Marsh said the coworking movement began to grow in 2007, spreading from its home in Silicon Valley along with the development of cloud infrastructure and the freedom of mobile technology.
“It’s not a fad. It’s a substantial movement,” Marsh said.
“There is a very substantial network.”
There are more than 3,500 coworking spaces in the United States now, with the largest being New Yorkbased WeWork, a company with 32 locations, 23,000 members and a market cap of $10 billion.
Marsh said Flywheel has attracted clients from across the career spectrum, including consultants, freelancers, and startups, in addition to mobile workers such as sales and marketing staff, and even small corporate teams.
“It’s a real mixture of people with domain expertise in a lot of different areas ranging from graphic design to marketing to health care,” Marsh said. “We have writers. It’s really a diverse population. What they have in common is they are working outside of a conventional corporate structure.”
With labor statistics estimating 35-45 percent of the workforce falling into the contingent category, Marsh believes that coworking spaces fill a huge need in the economy. He hopes to open 10 Flywheel locations within 10 years.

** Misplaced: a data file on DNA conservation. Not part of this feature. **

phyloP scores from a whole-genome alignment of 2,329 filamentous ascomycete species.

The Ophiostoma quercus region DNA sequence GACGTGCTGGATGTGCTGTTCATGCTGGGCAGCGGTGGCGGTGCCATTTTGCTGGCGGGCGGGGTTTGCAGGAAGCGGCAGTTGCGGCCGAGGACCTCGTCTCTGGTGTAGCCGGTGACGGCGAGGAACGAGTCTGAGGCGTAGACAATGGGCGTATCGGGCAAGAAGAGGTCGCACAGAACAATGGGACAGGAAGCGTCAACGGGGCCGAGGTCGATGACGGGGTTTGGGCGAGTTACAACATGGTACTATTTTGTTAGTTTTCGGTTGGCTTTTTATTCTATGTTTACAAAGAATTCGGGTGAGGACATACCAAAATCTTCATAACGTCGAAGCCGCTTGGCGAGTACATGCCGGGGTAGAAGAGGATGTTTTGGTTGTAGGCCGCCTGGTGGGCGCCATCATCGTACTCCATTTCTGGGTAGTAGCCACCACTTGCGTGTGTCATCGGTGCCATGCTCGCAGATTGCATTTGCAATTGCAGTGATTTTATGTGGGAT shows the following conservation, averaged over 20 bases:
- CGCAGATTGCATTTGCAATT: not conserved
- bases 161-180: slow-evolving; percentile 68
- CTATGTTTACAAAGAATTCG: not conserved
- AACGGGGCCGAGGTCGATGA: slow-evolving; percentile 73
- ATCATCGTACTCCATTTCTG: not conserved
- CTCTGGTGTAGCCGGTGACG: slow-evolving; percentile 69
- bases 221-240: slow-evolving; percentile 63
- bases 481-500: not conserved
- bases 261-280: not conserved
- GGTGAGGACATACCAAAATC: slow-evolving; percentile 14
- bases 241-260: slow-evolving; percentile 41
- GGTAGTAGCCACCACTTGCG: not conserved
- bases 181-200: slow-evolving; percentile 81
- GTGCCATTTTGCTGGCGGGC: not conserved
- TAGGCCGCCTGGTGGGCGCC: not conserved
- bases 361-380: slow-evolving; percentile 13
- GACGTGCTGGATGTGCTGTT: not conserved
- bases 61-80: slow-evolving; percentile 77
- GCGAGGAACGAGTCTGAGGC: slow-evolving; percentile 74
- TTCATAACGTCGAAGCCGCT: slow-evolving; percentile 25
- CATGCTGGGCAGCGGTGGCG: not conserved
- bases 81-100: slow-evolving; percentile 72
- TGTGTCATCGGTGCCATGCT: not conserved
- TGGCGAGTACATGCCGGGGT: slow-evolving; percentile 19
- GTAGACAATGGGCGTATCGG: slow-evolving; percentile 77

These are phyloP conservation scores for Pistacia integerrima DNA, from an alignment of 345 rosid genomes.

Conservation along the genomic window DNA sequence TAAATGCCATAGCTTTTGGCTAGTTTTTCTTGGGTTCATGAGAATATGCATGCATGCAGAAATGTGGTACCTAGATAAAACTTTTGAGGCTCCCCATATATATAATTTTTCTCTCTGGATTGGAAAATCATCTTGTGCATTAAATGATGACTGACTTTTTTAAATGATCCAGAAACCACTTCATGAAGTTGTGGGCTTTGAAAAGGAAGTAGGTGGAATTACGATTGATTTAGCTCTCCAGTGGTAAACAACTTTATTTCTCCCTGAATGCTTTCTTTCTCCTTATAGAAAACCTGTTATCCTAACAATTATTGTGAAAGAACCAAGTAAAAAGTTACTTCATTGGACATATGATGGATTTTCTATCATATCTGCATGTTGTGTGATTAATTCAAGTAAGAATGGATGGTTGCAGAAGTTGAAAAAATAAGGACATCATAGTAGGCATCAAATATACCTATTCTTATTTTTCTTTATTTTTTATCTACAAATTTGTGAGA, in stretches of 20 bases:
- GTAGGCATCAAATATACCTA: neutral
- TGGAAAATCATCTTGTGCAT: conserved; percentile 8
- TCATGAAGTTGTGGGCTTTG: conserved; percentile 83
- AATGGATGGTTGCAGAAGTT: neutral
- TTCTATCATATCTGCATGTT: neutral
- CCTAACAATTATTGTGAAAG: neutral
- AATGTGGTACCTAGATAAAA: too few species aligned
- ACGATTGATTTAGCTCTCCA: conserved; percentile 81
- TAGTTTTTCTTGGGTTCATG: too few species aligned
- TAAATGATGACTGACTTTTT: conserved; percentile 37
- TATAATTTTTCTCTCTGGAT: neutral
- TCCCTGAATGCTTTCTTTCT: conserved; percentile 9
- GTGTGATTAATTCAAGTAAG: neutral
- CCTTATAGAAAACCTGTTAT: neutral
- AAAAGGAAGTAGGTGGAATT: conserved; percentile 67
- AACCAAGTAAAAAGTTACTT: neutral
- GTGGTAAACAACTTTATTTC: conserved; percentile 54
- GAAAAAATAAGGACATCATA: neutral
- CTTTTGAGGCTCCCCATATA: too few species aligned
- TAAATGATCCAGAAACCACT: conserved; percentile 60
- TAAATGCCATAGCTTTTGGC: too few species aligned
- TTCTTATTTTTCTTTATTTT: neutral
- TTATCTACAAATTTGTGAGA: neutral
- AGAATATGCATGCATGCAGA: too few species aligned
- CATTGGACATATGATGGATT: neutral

“That’s a big part of the workforce, right?” he said. “It’s the demographic that no one can figure out, and the stat that slips through all the employment figures. These people haven’t gone away. They are just working outside of the normal corporate structure, and in many cases, outside of the conventional reporting statistics that are gathered for job and economic data.”
In addition to the changes technology and globalization have forced on the domestic economy, the rise of the Millennial generation brings with it certain responses to the workplace environment. No longer do young workers expect to move up the career ladder within one or two corporations during their lifetime. Millennials grow with the uncertainty of the time, moving from corporation to corporation on average every year and a half.
“Frequently there is a gap in between where they do their own thing in the sharing economy,” Marsh said. “Also, there are a lot of side giggers that have a day job but run a business on the side using the sharing economy and cloud-based infrastructure.”
As the number of contingent workers increased during the last decade, many began to find that working from home has its downside. Marsh said productivity, networking, and sometimes just the basic human need for social interaction, are among the top reasons mobile workers flock to coworking spaces. He differentiates Flywheel from traditional business incubators and shared key man spaces.